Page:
Is the D.A. Hiding Evidence?

Judge Baird wants some answers from an assistant district attorney

Is the D.A. Hiding Evidence?
Illustration by Jason Stout

Did Travis County Assistant District Attorney Stephanie McFarland try to conceal from a defendant the false testimony of a state witness? Moreover, is this sort of suppression of evidence becoming a habit for McFarland?

Those are among the questions District Judge Charlie Baird will be asked to consider in a hearing for Danish Sheikh, who was sentenced to five years probation in 2006 for allegedly attempting to strangle his girlfriend in the Dobie parking garage. (The woman survived and testified in the original trial.)

According to defense attorneys David Botsford and Rick Wetzel, McFarland failed to disclose to Sheikh's original trial team the fact that the state's key witness, Dr. Michael Edwards, exaggerated his training and lied about his professional experience while testifying that he saw signs on Sheikh's girlfriend, Eiko Blaney, that proved to him she'd been manually strangled. Edwards' testimony directly conflicted with the opinion of the first doctor to see her, Dr. Alois Duska at Seton Medical Center, as well as with the expert opinion of forensic pathologist Dr. Charles Wetli, who testified for the defense that there was no sign of manual strangulation and that he did not feel Edwards was qualified to make that kind of determination.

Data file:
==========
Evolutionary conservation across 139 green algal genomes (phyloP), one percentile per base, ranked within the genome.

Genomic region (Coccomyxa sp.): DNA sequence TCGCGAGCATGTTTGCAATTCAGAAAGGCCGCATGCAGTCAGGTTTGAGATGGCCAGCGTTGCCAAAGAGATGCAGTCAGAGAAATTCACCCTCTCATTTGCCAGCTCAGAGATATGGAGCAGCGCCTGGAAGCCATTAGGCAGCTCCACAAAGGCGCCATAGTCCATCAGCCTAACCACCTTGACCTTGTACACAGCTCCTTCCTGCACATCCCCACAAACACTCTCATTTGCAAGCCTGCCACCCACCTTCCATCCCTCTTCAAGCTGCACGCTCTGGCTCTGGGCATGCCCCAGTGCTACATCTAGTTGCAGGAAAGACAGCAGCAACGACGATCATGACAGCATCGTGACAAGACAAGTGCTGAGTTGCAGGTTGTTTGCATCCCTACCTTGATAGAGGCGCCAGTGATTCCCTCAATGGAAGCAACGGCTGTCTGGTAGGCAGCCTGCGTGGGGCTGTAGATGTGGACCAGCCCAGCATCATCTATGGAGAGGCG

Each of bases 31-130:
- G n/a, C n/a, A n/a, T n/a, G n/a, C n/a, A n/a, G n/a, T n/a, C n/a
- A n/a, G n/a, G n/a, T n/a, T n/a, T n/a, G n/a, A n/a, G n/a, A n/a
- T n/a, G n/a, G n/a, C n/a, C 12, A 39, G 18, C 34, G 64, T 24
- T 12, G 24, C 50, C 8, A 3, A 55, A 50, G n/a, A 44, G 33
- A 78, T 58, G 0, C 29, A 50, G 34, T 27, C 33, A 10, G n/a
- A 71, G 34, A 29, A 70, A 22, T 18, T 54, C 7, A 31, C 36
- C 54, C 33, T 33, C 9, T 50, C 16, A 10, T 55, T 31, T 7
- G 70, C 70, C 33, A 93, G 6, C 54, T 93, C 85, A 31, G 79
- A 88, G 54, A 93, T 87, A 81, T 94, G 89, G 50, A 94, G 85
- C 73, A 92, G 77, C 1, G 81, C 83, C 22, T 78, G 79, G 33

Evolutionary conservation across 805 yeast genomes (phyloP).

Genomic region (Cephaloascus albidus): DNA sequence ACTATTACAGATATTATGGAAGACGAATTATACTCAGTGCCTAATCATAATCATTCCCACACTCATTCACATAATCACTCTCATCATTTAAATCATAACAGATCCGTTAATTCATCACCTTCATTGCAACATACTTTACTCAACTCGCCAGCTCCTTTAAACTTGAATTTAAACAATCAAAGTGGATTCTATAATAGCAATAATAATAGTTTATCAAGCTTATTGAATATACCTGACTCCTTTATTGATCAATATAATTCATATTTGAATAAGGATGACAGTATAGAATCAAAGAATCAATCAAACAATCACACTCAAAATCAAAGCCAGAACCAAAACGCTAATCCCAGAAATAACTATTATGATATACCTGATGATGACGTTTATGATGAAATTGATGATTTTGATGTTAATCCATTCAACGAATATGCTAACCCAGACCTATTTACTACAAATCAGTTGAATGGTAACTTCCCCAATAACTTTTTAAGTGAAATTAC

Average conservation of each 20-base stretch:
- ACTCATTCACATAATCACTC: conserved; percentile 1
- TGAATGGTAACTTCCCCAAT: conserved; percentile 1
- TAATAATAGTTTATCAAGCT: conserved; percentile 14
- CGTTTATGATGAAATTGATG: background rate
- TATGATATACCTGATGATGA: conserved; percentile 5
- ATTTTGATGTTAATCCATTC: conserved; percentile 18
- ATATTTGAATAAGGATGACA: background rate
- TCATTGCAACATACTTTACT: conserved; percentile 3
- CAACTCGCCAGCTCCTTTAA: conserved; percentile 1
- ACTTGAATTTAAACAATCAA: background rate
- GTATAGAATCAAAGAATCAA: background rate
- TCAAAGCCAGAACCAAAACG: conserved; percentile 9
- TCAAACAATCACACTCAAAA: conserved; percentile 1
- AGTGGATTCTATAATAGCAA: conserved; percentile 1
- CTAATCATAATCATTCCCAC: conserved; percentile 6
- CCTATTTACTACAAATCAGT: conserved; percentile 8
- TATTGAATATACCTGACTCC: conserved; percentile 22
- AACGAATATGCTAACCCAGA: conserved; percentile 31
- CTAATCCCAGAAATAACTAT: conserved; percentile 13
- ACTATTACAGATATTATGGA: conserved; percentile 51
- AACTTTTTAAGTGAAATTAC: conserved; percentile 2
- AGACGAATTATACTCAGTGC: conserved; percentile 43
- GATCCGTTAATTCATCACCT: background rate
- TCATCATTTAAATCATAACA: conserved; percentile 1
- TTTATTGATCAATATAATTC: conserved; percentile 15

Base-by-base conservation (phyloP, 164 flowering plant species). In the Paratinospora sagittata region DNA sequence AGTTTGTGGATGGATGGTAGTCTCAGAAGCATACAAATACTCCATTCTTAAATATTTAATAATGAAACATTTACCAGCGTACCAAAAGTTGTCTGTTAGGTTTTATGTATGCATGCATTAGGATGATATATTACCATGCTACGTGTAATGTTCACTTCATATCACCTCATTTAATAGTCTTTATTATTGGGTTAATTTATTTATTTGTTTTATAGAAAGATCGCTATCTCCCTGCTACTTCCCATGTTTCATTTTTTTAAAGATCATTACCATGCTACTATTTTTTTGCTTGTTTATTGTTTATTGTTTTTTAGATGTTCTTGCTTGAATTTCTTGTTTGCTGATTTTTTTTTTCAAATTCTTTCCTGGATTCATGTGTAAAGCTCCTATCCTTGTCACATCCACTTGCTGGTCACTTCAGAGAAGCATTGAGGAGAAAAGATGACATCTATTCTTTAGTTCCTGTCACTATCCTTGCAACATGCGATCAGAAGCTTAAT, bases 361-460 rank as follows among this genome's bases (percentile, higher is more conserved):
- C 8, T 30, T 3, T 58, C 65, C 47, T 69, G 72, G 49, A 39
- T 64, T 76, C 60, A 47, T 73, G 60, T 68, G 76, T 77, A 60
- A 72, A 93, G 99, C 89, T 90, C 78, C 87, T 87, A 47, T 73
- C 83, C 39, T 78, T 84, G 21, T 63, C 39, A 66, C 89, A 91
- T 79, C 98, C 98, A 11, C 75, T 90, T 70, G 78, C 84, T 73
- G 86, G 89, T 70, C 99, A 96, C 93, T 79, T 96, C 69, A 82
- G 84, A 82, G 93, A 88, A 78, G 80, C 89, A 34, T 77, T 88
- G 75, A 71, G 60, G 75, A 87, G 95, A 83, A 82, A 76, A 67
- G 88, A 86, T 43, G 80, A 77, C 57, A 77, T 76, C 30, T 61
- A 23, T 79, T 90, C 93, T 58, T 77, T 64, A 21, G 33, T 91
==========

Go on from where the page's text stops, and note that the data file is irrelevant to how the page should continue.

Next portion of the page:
The D.A.'s Office, however, has argued that McFarland did nothing improper or illegal and that it did try to provide to the defense documents that contained details about Edwards' background – documents the defense turned down at trial.